The role of citizens' collective action for the emergence and consolidation of democracy is generally analysed within bottom-up theories. However, top-down theories show that elites might impede or promote both democracy and collective action through a set of strategies which are often unobserved and vary over time. Democratic persistence and change require then to be assessed in a dynamic framework which considers both citizens and elites' strategies. For such reason, on a large sample of countries in the period 1971-2014, we jointly estimate the probability of collective action and democracy using a Structural Dynamic Model. This allows us to account for the dynamic nature of the two political phenomena under investigation by controlling for their persistence, for initial conditions and time-varying unobserved heterogeneity. We find that collective action matters for the emergence of democracy but not for its consolidation which seems to be related to more structural economic factors.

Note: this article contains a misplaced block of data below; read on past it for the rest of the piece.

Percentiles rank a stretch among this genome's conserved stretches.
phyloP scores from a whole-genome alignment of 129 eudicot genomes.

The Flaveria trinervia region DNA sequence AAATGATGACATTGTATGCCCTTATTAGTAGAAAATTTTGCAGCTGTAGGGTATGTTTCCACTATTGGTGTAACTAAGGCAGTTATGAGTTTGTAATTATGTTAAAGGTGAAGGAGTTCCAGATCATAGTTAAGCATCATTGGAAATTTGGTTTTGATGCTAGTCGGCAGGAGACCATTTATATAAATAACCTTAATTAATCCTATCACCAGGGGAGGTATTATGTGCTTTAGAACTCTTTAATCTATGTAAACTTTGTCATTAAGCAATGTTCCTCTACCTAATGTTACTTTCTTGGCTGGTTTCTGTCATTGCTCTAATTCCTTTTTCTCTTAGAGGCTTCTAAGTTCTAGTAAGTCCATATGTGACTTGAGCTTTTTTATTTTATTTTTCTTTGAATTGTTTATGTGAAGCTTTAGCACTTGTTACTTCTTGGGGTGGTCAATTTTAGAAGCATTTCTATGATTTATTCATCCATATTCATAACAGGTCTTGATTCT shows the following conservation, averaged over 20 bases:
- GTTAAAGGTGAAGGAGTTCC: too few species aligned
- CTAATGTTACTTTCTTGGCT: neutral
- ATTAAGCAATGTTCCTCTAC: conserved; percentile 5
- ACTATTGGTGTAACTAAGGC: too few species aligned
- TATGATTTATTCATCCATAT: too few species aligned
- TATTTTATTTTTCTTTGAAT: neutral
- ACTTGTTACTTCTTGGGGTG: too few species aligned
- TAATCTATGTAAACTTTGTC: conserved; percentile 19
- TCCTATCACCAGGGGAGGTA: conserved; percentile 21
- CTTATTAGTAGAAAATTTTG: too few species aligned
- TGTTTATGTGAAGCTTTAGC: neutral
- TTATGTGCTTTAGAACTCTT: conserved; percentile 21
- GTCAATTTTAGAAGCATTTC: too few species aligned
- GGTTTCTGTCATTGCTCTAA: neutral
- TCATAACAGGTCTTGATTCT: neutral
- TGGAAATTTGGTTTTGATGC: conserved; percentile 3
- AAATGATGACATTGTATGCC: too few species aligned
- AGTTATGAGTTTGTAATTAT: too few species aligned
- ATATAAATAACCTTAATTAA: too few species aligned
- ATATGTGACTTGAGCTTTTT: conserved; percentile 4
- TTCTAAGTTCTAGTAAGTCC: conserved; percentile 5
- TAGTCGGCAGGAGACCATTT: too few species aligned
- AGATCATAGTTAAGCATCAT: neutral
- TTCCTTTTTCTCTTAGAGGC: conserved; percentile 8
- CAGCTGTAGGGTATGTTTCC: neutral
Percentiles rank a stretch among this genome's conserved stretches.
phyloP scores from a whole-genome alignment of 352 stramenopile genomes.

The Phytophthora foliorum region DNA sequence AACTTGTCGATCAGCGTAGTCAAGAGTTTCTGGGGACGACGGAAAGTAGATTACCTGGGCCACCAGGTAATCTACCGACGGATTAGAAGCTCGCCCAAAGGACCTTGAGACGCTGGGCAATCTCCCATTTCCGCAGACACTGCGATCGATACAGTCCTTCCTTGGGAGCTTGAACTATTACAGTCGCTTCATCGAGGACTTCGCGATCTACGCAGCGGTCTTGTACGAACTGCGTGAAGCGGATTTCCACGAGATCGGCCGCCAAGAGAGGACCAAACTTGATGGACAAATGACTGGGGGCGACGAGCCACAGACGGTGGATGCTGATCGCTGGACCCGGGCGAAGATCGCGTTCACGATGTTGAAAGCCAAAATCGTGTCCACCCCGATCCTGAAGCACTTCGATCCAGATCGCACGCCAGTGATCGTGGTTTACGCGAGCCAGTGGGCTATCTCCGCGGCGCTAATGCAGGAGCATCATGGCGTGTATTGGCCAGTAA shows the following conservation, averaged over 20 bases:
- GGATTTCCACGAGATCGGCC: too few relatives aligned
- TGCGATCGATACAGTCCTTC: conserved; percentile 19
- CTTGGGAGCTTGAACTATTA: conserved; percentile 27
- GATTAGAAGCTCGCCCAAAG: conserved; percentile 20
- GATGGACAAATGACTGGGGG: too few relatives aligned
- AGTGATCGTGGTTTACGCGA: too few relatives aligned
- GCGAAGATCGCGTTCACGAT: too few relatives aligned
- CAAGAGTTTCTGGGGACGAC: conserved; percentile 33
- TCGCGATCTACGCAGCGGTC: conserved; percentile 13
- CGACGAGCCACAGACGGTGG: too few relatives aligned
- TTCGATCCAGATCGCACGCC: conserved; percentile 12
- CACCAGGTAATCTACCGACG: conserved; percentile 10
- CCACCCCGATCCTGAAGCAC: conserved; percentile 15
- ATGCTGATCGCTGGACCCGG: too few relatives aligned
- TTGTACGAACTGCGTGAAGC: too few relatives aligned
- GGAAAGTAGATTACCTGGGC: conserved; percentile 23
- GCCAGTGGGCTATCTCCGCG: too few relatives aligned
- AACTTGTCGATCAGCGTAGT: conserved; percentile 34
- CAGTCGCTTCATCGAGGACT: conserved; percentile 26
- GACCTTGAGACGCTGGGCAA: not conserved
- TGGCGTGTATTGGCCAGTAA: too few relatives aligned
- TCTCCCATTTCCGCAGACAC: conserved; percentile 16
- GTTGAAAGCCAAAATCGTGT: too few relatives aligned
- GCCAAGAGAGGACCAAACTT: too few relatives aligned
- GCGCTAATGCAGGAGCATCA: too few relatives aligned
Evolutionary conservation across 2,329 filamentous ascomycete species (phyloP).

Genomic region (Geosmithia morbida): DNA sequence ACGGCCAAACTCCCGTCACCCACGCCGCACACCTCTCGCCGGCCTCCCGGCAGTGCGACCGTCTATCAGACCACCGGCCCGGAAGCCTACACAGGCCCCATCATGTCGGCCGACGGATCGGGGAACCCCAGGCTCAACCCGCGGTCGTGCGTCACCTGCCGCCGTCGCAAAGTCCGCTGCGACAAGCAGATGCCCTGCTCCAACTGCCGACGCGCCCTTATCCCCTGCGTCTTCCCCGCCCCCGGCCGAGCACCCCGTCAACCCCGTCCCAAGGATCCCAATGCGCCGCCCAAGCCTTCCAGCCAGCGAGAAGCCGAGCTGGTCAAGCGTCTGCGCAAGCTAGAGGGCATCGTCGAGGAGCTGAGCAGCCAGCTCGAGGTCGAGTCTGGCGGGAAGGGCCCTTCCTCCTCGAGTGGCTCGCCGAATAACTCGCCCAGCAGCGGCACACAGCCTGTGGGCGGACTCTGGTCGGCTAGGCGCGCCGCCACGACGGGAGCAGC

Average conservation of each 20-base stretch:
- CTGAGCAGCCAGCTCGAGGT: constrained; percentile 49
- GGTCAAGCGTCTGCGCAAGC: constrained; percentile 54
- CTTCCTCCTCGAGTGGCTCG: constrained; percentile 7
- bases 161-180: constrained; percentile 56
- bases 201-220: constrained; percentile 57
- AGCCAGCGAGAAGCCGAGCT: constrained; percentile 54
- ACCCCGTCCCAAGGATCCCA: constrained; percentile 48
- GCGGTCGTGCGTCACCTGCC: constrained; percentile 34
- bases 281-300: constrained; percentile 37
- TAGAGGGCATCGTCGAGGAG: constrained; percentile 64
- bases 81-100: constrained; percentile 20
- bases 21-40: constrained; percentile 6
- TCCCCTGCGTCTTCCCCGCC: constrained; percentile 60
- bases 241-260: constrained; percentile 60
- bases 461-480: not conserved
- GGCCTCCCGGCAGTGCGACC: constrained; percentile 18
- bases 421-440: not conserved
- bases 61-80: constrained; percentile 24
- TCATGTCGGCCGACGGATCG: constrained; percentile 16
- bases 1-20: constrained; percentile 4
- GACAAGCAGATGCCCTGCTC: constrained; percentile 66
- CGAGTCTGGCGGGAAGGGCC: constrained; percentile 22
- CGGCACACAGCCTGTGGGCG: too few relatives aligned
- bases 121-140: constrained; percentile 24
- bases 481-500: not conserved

|Number of pages||32|
|Journal||Journal of Institutional Economics|
|Publication status||Published - 2020|
All Science Journal Classification (ASJC) codes
- General Economics,Econometrics and Finance